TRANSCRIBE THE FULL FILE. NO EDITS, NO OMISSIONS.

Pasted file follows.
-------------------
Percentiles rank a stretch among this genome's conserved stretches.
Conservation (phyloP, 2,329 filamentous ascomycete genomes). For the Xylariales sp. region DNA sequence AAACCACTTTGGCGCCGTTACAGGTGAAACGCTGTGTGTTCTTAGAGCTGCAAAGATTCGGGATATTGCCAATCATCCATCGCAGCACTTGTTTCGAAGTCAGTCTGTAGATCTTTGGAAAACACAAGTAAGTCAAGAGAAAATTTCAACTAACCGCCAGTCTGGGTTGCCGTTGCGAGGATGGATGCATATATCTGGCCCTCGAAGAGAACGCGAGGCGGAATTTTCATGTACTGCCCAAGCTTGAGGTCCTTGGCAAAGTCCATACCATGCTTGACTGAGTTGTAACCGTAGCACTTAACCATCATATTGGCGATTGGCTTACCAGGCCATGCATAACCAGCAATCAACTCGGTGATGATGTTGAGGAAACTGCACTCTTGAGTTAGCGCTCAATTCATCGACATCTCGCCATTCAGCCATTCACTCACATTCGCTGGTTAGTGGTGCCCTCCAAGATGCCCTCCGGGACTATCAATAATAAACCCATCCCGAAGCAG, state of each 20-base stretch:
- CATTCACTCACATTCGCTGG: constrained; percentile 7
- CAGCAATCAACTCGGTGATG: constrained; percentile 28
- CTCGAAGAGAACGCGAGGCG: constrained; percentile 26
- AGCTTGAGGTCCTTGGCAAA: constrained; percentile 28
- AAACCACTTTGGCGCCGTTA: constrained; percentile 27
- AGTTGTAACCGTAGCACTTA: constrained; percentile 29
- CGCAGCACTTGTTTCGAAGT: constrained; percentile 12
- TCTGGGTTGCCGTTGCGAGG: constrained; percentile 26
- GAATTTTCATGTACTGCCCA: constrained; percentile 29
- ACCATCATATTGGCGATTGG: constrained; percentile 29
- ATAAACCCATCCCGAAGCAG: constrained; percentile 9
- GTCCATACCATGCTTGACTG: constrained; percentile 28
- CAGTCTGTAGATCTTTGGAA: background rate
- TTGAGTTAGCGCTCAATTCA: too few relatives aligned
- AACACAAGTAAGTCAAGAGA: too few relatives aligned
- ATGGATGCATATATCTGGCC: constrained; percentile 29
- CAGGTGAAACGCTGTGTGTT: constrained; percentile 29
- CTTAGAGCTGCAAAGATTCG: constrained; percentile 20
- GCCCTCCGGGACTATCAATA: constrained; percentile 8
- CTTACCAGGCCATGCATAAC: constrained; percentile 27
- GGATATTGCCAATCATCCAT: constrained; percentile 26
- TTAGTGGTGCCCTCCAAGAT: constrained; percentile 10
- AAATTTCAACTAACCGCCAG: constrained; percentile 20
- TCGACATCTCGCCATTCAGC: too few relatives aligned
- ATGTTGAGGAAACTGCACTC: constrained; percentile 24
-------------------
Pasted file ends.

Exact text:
Percentiles rank a stretch among this genome's conserved stretches.
Conservation (phyloP, 2,329 filamentous ascomycete genomes). For the Xylariales sp. region DNA sequence AAACCACTTTGGCGCCGTTACAGGTGAAACGCTGTGTGTTCTTAGAGCTGCAAAGATTCGGGATATTGCCAATCATCCATCGCAGCACTTGTTTCGAAGTCAGTCTGTAGATCTTTGGAAAACACAAGTAAGTCAAGAGAAAATTTCAACTAACCGCCAGTCTGGGTTGCCGTTGCGAGGATGGATGCATATATCTGGCCCTCGAAGAGAACGCGAGGCGGAATTTTCATGTACTGCCCAAGCTTGAGGTCCTTGGCAAAGTCCATACCATGCTTGACTGAGTTGTAACCGTAGCACTTAACCATCATATTGGCGATTGGCTTACCAGGCCATGCATAACCAGCAATCAACTCGGTGATGATGTTGAGGAAACTGCACTCTTGAGTTAGCGCTCAATTCATCGACATCTCGCCATTCAGCCATTCACTCACATTCGCTGGTTAGTGGTGCCCTCCAAGATGCCCTCCGGGACTATCAATAATAAACCCATCCCGAAGCAG, state of each 20-base stretch:
- CATTCACTCACATTCGCTGG: constrained; percentile 7
- CAGCAATCAACTCGGTGATG: constrained; percentile 28
- CTCGAAGAGAACGCGAGGCG: constrained; percentile 26
- AGCTTGAGGTCCTTGGCAAA: constrained; percentile 28
- AAACCACTTTGGCGCCGTTA: constrained; percentile 27
- AGTTGTAACCGTAGCACTTA: constrained; percentile 29
- CGCAGCACTTGTTTCGAAGT: constrained; percentile 12
- TCTGGGTTGCCGTTGCGAGG: constrained; percentile 26
- GAATTTTCATGTACTGCCCA: constrained; percentile 29
- ACCATCATATTGGCGATTGG: constrained; percentile 29
- ATAAACCCATCCCGAAGCAG: constrained; percentile 9
- GTCCATACCATGCTTGACTG: constrained; percentile 28
- CAGTCTGTAGATCTTTGGAA: background rate
- TTGAGTTAGCGCTCAATTCA: too few relatives aligned
- AACACAAGTAAGTCAAGAGA: too few relatives aligned
- ATGGATGCATATATCTGGCC: constrained; percentile 29
- CAGGTGAAACGCTGTGTGTT: constrained; percentile 29
- CTTAGAGCTGCAAAGATTCG: constrained; percentile 20
- GCCCTCCGGGACTATCAATA: constrained; percentile 8
- CTTACCAGGCCATGCATAAC: constrained; percentile 27
- GGATATTGCCAATCATCCAT: constrained; percentile 26
- TTAGTGGTGCCCTCCAAGAT: constrained; percentile 10
- AAATTTCAACTAACCGCCAG: constrained; percentile 20
- TCGACATCTCGCCATTCAGC: too few relatives aligned
- ATGTTGAGGAAACTGCACTC: constrained; percentile 24